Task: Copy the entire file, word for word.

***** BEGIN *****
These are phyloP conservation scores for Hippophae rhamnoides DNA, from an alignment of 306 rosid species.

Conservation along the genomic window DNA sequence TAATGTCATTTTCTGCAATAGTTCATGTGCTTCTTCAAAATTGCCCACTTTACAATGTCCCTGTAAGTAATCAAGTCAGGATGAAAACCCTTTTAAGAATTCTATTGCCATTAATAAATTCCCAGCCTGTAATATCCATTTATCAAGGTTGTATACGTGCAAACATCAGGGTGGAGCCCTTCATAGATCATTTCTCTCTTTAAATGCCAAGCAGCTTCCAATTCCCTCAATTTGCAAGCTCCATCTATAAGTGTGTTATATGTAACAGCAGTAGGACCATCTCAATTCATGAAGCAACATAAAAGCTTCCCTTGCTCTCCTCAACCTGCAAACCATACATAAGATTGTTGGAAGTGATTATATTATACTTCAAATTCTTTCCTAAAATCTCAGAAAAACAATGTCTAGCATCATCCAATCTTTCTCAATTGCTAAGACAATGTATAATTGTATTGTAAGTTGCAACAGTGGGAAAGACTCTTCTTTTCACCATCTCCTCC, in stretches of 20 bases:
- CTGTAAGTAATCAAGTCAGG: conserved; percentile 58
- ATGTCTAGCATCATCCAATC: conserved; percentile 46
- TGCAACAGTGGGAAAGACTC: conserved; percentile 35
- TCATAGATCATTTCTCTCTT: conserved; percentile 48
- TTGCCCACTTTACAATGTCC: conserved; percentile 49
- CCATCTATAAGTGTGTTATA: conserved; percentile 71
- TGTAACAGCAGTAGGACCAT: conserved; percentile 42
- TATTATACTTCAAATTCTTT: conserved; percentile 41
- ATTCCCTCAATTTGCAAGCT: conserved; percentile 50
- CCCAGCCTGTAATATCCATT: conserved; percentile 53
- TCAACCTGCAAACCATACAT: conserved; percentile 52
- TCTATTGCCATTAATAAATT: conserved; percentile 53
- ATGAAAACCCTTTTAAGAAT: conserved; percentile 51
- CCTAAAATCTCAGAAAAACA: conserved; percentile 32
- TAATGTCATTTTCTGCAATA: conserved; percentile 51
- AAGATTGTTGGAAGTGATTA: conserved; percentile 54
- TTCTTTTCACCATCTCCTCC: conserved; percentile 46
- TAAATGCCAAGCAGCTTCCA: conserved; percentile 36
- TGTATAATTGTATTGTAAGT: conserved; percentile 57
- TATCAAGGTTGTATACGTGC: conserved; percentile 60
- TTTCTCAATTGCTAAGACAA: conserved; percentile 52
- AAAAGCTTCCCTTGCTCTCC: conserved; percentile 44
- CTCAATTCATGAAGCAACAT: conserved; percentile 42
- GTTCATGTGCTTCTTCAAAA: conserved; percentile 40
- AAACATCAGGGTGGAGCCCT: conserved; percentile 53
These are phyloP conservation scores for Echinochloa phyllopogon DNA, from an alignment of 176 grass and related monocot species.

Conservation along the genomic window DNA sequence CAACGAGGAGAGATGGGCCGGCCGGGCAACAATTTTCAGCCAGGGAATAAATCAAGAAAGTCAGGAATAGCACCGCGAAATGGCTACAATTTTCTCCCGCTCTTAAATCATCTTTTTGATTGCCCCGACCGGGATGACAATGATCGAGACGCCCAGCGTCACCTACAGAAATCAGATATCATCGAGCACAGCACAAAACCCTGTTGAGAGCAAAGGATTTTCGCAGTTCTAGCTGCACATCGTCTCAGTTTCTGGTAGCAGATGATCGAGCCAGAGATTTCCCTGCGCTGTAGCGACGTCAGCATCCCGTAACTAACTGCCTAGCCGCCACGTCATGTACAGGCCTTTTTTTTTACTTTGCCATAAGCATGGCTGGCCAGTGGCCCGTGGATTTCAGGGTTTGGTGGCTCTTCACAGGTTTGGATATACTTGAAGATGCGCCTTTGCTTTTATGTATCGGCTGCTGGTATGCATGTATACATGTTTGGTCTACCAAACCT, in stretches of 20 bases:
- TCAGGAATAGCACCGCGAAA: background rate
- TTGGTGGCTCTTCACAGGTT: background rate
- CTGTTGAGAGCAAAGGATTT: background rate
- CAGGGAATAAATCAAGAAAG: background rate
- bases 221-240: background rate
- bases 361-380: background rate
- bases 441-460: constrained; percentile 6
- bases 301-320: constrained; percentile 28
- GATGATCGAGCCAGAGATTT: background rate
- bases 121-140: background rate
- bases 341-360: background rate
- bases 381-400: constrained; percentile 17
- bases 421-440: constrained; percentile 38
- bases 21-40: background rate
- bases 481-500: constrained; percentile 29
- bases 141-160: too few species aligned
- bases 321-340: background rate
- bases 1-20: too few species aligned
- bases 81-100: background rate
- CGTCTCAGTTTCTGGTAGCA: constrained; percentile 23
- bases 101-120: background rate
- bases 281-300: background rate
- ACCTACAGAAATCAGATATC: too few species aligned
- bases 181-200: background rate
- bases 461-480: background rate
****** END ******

These are phyloP conservation scores for Hippophae rhamnoides DNA, from an alignment of 306 rosid species.

Conservation along the genomic window DNA sequence TAATGTCATTTTCTGCAATAGTTCATGTGCTTCTTCAAAATTGCCCACTTTACAATGTCCCTGTAAGTAATCAAGTCAGGATGAAAACCCTTTTAAGAATTCTATTGCCATTAATAAATTCCCAGCCTGTAATATCCATTTATCAAGGTTGTATACGTGCAAACATCAGGGTGGAGCCCTTCATAGATCATTTCTCTCTTTAAATGCCAAGCAGCTTCCAATTCCCTCAATTTGCAAGCTCCATCTATAAGTGTGTTATATGTAACAGCAGTAGGACCATCTCAATTCATGAAGCAACATAAAAGCTTCCCTTGCTCTCCTCAACCTGCAAACCATACATAAGATTGTTGGAAGTGATTATATTATACTTCAAATTCTTTCCTAAAATCTCAGAAAAACAATGTCTAGCATCATCCAATCTTTCTCAATTGCTAAGACAATGTATAATTGTATTGTAAGTTGCAACAGTGGGAAAGACTCTTCTTTTCACCATCTCCTCC, in stretches of 20 bases:
- CTGTAAGTAATCAAGTCAGG: conserved; percentile 58
- ATGTCTAGCATCATCCAATC: conserved; percentile 46
- TGCAACAGTGGGAAAGACTC: conserved; percentile 35
- TCATAGATCATTTCTCTCTT: conserved; percentile 48
- TTGCCCACTTTACAATGTCC: conserved; percentile 49
- CCATCTATAAGTGTGTTATA: conserved; percentile 71
- TGTAACAGCAGTAGGACCAT: conserved; percentile 42
- TATTATACTTCAAATTCTTT: conserved; percentile 41
- ATTCCCTCAATTTGCAAGCT: conserved; percentile 50
- CCCAGCCTGTAATATCCATT: conserved; percentile 53
- TCAACCTGCAAACCATACAT: conserved; percentile 52
- TCTATTGCCATTAATAAATT: conserved; percentile 53
- ATGAAAACCCTTTTAAGAAT: conserved; percentile 51
- CCTAAAATCTCAGAAAAACA: conserved; percentile 32
- TAATGTCATTTTCTGCAATA: conserved; percentile 51
- AAGATTGTTGGAAGTGATTA: conserved; percentile 54
- TTCTTTTCACCATCTCCTCC: conserved; percentile 46
- TAAATGCCAAGCAGCTTCCA: conserved; percentile 36
- TGTATAATTGTATTGTAAGT: conserved; percentile 57
- TATCAAGGTTGTATACGTGC: conserved; percentile 60
- TTTCTCAATTGCTAAGACAA: conserved; percentile 52
- AAAAGCTTCCCTTGCTCTCC: conserved; percentile 44
- CTCAATTCATGAAGCAACAT: conserved; percentile 42
- GTTCATGTGCTTCTTCAAAA: conserved; percentile 40
- AAACATCAGGGTGGAGCCCT: conserved; percentile 53
These are phyloP conservation scores for Echinochloa phyllopogon DNA, from an alignment of 176 grass and related monocot species.

Conservation along the genomic window DNA sequence CAACGAGGAGAGATGGGCCGGCCGGGCAACAATTTTCAGCCAGGGAATAAATCAAGAAAGTCAGGAATAGCACCGCGAAATGGCTACAATTTTCTCCCGCTCTTAAATCATCTTTTTGATTGCCCCGACCGGGATGACAATGATCGAGACGCCCAGCGTCACCTACAGAAATCAGATATCATCGAGCACAGCACAAAACCCTGTTGAGAGCAAAGGATTTTCGCAGTTCTAGCTGCACATCGTCTCAGTTTCTGGTAGCAGATGATCGAGCCAGAGATTTCCCTGCGCTGTAGCGACGTCAGCATCCCGTAACTAACTGCCTAGCCGCCACGTCATGTACAGGCCTTTTTTTTTACTTTGCCATAAGCATGGCTGGCCAGTGGCCCGTGGATTTCAGGGTTTGGTGGCTCTTCACAGGTTTGGATATACTTGAAGATGCGCCTTTGCTTTTATGTATCGGCTGCTGGTATGCATGTATACATGTTTGGTCTACCAAACCT, in stretches of 20 bases:
- TCAGGAATAGCACCGCGAAA: background rate
- TTGGTGGCTCTTCACAGGTT: background rate
- CTGTTGAGAGCAAAGGATTT: background rate
- CAGGGAATAAATCAAGAAAG: background rate
- bases 221-240: background rate
- bases 361-380: background rate
- bases 441-460: constrained; percentile 6
- bases 301-320: constrained; percentile 28
- GATGATCGAGCCAGAGATTT: background rate
- bases 121-140: background rate
- bases 341-360: background rate
- bases 381-400: constrained; percentile 17
- bases 421-440: constrained; percentile 38
- bases 21-40: background rate
- bases 481-500: constrained; percentile 29
- bases 141-160: too few species aligned
- bases 321-340: background rate
- bases 1-20: too few species aligned
- bases 81-100: background rate
- CGTCTCAGTTTCTGGTAGCA: constrained; percentile 23
- bases 101-120: background rate
- bases 281-300: background rate
- ACCTACAGAAATCAGATATC: too few species aligned
- bases 181-200: background rate
- bases 461-480: background rate